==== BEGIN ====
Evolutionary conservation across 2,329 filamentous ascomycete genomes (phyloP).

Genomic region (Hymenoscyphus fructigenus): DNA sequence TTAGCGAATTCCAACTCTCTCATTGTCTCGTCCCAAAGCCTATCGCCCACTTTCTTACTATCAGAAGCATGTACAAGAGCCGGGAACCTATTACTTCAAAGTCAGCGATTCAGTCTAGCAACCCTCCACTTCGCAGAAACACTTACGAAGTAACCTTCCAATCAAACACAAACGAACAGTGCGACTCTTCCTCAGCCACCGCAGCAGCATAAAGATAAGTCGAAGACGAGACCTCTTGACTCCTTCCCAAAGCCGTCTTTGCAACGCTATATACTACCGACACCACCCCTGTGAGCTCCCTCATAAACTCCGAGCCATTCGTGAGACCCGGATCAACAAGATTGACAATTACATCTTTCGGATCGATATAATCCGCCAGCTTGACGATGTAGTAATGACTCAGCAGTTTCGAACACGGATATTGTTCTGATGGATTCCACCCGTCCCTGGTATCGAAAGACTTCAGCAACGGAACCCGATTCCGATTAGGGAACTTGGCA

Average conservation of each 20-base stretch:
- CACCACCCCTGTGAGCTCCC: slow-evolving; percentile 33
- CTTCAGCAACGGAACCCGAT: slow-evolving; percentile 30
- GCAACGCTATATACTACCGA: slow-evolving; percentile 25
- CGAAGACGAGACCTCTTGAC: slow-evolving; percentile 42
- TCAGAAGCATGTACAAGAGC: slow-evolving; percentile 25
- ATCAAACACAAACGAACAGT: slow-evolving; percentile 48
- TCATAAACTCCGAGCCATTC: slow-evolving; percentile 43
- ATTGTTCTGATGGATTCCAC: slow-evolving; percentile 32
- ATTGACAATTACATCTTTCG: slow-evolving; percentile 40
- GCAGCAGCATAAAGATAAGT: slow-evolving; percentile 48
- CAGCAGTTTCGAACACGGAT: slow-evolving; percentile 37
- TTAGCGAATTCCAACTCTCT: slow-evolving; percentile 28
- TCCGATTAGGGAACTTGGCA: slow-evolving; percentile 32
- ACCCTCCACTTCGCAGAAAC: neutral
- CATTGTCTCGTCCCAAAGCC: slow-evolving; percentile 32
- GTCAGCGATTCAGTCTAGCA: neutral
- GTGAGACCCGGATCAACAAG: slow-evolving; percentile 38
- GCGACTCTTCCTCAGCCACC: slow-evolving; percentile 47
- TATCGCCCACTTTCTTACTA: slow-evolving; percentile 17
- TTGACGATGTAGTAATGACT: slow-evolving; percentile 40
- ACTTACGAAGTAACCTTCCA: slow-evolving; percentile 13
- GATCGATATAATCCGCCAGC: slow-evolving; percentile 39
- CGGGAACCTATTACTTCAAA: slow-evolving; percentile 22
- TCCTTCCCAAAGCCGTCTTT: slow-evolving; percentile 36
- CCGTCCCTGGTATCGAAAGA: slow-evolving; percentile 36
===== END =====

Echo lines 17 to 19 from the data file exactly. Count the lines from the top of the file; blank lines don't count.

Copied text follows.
- ACCCTCCACTTCGCAGAAAC: neutral
- CATTGTCTCGTCCCAAAGCC: slow-evolving; percentile 32
- GTCAGCGATTCAGTCTAGCA: neutral